Thursday morning rail news:
Groups ask U.S. to level sanctions against China’s CRRC
A U.S. rail lobbying group is among those asking the Trump administration to level strong sanctions against Chinese rail equipment manufacturer CRRC, in light of a U.S. Defense Department statement linking the firm to the Chinese military. Reuters reports that the Rail Security Alliance and United Steelworkers are among those asking U.S. Treasury Secretary Steve Mnuchin to invoke the International Emergency Economic Powers Act, which would bar the company from using the U.S. banking system, freeze its U.S. assets, and bar American companies and individuals from conducting business with the Chinese firm. The request comes after the Defense Department included CRRC — the world’s largest rail equipment manufacturer — on a list last month of 20 companies it says are owned or control by China’s People’s Liberation Army. Last year, Congress passed and President Trump signed the Transit Infrastructure Vehicle Security Act, which bans contracts to companies based in China or others that do not protect intellectual property rights. Supporters of the bill cited cybersecurity concerns as well as competitive concerns over CRRC’s support by the Chinese government. CRRC subsidiaries have plants in Chicago and Springfield, Mass., and the company has built or is building equipment for the Chicago Transit Authority, the Massachusetts Bay Transportation Authority, LA Metro, and the Southeast Pennsylvania Transportation Authority, among others.
Pandemic prompts Austin to consider cuts to ‘Project Connect’ plan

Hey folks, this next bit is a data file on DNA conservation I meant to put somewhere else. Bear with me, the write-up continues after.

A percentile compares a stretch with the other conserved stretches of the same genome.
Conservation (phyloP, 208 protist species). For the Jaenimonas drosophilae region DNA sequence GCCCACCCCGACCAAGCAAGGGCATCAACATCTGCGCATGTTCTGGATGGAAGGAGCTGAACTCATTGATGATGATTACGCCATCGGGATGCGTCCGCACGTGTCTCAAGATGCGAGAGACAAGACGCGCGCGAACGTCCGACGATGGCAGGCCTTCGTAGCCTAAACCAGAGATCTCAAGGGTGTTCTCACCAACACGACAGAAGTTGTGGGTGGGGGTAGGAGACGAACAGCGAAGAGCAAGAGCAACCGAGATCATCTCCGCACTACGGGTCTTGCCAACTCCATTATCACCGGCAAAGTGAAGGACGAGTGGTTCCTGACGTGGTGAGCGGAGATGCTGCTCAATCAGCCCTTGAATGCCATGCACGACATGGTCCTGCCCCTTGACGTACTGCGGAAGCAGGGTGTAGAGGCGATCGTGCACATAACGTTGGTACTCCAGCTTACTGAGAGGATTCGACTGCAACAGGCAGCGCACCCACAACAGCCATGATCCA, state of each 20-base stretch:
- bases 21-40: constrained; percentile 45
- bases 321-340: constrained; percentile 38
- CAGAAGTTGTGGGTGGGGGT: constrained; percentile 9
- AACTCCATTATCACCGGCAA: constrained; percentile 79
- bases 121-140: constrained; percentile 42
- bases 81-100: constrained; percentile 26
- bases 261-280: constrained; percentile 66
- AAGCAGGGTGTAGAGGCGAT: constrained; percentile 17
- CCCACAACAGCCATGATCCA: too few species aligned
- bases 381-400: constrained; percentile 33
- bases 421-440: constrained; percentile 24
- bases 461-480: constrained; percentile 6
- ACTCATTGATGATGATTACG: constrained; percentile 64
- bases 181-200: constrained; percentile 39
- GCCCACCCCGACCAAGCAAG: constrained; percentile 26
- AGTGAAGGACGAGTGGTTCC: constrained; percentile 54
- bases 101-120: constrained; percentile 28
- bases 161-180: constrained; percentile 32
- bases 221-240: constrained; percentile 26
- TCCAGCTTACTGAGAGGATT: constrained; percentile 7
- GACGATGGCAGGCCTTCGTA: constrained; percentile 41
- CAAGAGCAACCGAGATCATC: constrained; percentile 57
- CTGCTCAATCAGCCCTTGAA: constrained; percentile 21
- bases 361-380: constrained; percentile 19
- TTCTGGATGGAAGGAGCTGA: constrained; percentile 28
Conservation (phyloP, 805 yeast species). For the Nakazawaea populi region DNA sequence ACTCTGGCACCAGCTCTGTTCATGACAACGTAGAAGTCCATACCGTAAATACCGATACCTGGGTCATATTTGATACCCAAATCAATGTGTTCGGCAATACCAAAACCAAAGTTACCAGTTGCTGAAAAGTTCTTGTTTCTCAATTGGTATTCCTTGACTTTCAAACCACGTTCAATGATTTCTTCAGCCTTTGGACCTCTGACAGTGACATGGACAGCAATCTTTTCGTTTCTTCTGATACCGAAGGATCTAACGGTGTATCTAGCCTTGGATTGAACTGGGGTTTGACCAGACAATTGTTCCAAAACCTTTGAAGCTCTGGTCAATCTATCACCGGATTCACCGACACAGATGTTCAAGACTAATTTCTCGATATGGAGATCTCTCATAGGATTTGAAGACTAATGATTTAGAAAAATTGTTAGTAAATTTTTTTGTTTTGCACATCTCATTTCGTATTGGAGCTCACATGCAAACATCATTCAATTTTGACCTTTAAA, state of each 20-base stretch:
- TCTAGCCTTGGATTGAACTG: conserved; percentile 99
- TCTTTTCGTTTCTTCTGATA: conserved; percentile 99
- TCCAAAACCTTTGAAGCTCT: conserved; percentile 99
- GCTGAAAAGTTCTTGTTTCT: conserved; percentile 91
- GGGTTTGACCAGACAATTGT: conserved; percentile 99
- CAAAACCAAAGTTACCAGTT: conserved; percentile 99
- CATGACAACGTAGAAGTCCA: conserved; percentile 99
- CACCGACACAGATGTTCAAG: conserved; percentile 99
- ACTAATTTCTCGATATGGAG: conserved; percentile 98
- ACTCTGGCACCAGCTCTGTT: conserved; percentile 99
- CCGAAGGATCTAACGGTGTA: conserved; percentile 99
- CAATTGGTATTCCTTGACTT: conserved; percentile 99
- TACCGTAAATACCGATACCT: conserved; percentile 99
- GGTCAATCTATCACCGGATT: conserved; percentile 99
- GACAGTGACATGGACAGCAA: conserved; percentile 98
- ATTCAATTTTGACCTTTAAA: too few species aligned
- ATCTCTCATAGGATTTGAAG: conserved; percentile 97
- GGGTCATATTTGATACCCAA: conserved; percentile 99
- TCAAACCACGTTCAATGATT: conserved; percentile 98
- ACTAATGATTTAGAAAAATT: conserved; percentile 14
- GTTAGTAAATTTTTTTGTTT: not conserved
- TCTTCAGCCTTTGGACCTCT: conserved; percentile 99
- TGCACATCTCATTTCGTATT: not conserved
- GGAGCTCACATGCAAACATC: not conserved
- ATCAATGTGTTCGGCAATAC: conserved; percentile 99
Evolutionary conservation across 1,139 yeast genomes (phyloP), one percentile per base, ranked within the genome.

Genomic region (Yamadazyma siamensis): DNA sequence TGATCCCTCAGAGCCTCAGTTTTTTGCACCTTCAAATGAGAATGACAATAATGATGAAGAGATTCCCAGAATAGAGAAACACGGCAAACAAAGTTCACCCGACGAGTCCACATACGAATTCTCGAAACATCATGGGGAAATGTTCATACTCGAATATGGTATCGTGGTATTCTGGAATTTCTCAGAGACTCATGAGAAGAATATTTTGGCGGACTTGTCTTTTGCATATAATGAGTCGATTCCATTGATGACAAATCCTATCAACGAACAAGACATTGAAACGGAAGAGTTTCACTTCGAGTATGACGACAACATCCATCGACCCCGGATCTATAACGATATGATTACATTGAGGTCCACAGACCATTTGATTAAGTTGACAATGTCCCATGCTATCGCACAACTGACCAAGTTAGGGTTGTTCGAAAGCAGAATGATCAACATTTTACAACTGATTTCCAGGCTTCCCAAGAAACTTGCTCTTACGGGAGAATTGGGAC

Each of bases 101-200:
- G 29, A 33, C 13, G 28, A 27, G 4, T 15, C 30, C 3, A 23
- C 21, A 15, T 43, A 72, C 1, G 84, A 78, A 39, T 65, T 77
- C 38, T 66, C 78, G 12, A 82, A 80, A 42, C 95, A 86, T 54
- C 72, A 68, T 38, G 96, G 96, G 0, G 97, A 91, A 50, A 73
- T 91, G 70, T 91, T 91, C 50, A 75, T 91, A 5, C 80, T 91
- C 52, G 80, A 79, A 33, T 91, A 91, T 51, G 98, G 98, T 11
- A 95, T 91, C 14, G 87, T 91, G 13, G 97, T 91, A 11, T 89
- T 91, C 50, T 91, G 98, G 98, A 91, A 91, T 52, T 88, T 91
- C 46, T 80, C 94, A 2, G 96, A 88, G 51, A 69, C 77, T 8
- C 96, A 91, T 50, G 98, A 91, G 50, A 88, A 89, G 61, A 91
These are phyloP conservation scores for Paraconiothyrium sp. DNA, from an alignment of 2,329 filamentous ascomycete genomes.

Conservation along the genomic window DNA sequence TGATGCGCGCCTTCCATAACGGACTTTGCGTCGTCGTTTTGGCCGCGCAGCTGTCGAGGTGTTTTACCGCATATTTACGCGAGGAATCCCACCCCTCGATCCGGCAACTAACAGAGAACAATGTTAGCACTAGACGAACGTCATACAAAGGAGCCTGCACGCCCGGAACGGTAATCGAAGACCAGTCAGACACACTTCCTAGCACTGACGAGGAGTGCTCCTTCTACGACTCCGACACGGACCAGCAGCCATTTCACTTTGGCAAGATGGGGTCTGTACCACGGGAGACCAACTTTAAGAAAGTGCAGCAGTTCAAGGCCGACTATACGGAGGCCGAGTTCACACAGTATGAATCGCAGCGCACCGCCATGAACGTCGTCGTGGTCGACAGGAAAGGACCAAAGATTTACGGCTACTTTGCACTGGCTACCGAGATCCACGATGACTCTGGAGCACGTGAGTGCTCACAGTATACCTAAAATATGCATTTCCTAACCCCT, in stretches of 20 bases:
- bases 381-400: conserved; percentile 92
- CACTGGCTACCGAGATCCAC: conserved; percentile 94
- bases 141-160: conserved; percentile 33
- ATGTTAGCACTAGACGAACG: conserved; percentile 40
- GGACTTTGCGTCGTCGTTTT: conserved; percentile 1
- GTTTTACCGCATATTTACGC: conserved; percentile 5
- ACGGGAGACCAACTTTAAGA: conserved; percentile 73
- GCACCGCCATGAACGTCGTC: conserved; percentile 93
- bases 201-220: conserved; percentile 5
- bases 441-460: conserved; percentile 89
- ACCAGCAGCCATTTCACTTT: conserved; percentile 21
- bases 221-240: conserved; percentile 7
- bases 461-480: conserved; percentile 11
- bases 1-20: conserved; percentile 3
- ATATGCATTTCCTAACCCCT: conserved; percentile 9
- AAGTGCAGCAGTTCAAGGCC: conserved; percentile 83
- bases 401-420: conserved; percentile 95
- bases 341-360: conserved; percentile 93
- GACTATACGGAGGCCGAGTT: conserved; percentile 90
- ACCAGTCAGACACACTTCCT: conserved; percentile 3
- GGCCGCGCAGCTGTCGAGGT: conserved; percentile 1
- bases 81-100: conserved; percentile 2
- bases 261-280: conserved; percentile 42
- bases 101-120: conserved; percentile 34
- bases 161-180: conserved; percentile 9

Austin, Texas, transit agency Capital Metro is proposing a reduction to its Project Connect rail and bus plan that would cut the total cost of the package by $3 billion, little more than a month after officials approved the ambitious $10 billion. The Austin American-Statesman reports the changes would include a shorter version of the planned light rail Orange Line, while bus service would replace the planned light rail Gold Line. The new $7 billion plan, reflecting the financial impact of the coronavirus, is currently only being offered as an option to the full plan approved by city officials in June [see “Austin approves transit expansion plan,” News Wire Digest, June 11]. Voters still have to vote to fund the project, which could be on the ballot this November.
Portal Bridge failure stalls rail traffic
New Jersey’s infamous Portal Bridge struck — or rather, stuck — again on Wednesday. WINS radio reports the century-old bridge over the Hackensack River between Kearny and Secaucus, N.J., stuck in the open position for about an hour on Wednesday morning, delaying Amtrak and NJ Transit service. The bridge problem was reported about 10 a.m.; by 11 a.m., it was back in position, with trains delayed up to 45 minutes because of the resulting disruption. The effort to replace the often-troublesome bridge received a boost last month with a Federal Transit Administration commitment to help fund the project, allowing it to move forward [see “Portal Bridge project advances to engineering phase …,” News Wire Digest, June 22, 2020].